to overcome VIOLENCE
    by observing that fighting violence by violence 
    leads to more violence and death
    and, thus, to foster life by acting NON-VIOLENTLY.
  • In thanksgiving to life, i pledge
    to overcome FEAR which is the root of all violence
    by looking at whatever i fear as an opportunity
    and, thus, COURAGEOUSLY to lay the foundation 
    for a peaceful future.

    Offered at Thanksgiving Square, July 2008 
  • from  http://www.gratefulness.org/readings/dsr_pledge_gl.htm

An Economy That Benefits Ordinary People? What We Learned From the 1%

When thinking 40 years into the future, people step out of the current political situation, and our sense of what's possible becomes much more expansive. We are not only able to think bigger—we crave it.

Lightbulbs photo courtesy of Shutterstock
Photo courtesy of Shutterstock.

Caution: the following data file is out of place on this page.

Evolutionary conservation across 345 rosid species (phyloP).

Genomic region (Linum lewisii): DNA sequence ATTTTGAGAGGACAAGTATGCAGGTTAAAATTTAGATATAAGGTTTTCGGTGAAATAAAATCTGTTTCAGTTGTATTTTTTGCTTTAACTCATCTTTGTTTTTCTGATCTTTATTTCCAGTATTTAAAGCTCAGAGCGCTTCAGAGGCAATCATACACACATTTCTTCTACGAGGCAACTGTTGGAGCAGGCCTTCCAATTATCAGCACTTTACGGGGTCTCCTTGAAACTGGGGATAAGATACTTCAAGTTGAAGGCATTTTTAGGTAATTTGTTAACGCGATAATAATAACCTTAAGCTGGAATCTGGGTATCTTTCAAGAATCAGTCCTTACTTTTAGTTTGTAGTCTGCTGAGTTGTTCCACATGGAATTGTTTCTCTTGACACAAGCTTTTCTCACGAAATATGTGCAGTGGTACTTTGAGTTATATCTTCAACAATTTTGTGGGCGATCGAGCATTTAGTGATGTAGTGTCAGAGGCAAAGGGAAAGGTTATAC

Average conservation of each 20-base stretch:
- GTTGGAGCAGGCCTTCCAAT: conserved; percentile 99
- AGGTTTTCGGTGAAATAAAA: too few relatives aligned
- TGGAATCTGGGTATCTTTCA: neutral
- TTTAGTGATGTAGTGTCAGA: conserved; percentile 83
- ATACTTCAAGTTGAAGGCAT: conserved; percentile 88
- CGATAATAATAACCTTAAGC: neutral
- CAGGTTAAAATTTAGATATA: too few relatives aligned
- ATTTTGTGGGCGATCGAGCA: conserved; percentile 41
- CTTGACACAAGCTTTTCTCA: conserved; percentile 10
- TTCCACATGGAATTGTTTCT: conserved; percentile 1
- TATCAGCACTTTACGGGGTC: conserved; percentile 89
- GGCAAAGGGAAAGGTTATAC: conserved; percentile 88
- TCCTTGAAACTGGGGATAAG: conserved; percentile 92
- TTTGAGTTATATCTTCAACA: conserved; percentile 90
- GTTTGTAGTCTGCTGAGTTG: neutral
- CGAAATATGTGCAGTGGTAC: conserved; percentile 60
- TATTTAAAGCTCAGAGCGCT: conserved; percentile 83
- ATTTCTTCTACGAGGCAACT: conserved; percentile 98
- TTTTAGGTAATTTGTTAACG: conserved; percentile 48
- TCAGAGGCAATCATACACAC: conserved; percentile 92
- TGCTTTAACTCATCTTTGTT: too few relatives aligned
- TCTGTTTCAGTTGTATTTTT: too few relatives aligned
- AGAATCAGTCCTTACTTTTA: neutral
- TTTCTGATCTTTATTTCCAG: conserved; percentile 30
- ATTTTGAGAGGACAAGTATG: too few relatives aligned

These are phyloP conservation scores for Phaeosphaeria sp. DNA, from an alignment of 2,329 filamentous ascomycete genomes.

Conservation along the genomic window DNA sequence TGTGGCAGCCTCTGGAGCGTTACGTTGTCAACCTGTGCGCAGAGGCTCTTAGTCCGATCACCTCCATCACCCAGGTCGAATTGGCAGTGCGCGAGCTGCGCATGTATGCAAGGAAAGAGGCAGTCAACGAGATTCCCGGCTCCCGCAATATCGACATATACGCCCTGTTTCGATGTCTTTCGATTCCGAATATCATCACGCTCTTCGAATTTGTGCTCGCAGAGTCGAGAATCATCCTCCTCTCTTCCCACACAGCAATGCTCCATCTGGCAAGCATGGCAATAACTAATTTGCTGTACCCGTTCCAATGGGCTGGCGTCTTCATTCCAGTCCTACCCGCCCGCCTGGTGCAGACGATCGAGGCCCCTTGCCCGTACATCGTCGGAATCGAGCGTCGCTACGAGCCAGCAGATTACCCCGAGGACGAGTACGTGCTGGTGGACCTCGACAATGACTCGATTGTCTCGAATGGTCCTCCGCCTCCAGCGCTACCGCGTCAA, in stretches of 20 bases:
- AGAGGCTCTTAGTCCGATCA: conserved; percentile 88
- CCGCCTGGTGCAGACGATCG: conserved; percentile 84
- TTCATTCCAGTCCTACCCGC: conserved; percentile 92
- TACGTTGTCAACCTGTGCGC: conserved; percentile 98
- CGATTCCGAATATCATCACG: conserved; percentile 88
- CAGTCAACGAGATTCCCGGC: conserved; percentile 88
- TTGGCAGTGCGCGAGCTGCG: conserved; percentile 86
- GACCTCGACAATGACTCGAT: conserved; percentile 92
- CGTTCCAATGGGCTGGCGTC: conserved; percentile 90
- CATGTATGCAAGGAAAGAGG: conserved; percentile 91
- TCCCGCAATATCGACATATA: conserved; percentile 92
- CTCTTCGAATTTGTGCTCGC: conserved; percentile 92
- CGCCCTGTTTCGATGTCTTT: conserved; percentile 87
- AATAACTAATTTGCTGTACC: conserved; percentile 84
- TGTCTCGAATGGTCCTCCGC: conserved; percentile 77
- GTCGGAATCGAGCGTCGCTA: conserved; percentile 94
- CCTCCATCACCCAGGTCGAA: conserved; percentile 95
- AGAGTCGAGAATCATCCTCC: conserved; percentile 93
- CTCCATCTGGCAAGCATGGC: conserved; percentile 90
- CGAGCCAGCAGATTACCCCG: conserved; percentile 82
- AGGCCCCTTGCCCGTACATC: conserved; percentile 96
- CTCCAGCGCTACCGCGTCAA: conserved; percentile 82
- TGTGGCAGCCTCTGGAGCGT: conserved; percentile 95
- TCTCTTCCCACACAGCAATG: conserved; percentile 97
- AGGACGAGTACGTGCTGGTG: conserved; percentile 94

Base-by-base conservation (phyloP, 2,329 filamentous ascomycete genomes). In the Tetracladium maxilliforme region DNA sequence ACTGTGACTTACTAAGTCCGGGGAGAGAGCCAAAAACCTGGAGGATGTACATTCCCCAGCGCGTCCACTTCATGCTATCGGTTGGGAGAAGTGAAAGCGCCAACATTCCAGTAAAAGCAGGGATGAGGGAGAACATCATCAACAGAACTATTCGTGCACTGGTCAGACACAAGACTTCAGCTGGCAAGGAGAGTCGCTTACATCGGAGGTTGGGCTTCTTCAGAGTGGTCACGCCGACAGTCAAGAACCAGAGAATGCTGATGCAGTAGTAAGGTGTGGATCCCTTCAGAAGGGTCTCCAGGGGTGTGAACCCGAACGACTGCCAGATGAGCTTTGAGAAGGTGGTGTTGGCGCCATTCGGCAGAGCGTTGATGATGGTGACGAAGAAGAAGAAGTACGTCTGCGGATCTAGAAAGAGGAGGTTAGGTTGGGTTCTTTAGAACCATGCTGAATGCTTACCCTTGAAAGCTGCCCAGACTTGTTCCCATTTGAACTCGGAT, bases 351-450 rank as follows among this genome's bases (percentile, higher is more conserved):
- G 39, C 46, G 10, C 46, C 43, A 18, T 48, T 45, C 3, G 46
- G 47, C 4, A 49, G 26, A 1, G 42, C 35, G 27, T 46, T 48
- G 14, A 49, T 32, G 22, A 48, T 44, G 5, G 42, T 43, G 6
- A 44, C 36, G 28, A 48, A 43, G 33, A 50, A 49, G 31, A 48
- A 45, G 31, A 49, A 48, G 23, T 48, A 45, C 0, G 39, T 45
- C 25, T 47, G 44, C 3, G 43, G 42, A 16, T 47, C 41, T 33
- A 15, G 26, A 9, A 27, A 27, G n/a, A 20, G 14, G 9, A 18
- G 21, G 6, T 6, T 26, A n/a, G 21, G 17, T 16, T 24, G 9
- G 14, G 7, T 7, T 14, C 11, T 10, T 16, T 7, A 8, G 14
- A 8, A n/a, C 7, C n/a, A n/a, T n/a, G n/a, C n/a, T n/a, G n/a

National People’s Action members recognize that to reverse the economic and political conditions that are crushing American families, we need a long-term strategy. We believe that if we let the challenging circumstances of now lower our expectations of what’s possible, we’ve already lost. Instead, we have decided to completely reimagine what is possible.
That is why 500 NPA members worked for a year to develop the Long-Term Agenda to the New Economy. Family farmers and public housing residents, employed workers and those seeking work, new immigrants and those whose families have been here for generations worked together identifying the structural reforms necessary to change the balance of power to favor people and democracy over corporate interests. Our members provided direction to the process from start to finish, building an agenda that is truly representative of people.
We started by dissecting the agenda of the corporate elites that produced what we call the 1% economy. The economic and political reality of today is not accidental. Corporate CEOs, think tanks, and political operatives created the 1% economy. Their strategy was to expand the focus of corporate America from simply amassing profit to aggregating power. They organized individual companies and families into a corporate infrastructure, working to build power to advance their agenda. Over the course of decades, they have gained control of our political process, government, and media and used them to shape an economy that serves their interests at the expense of the American people.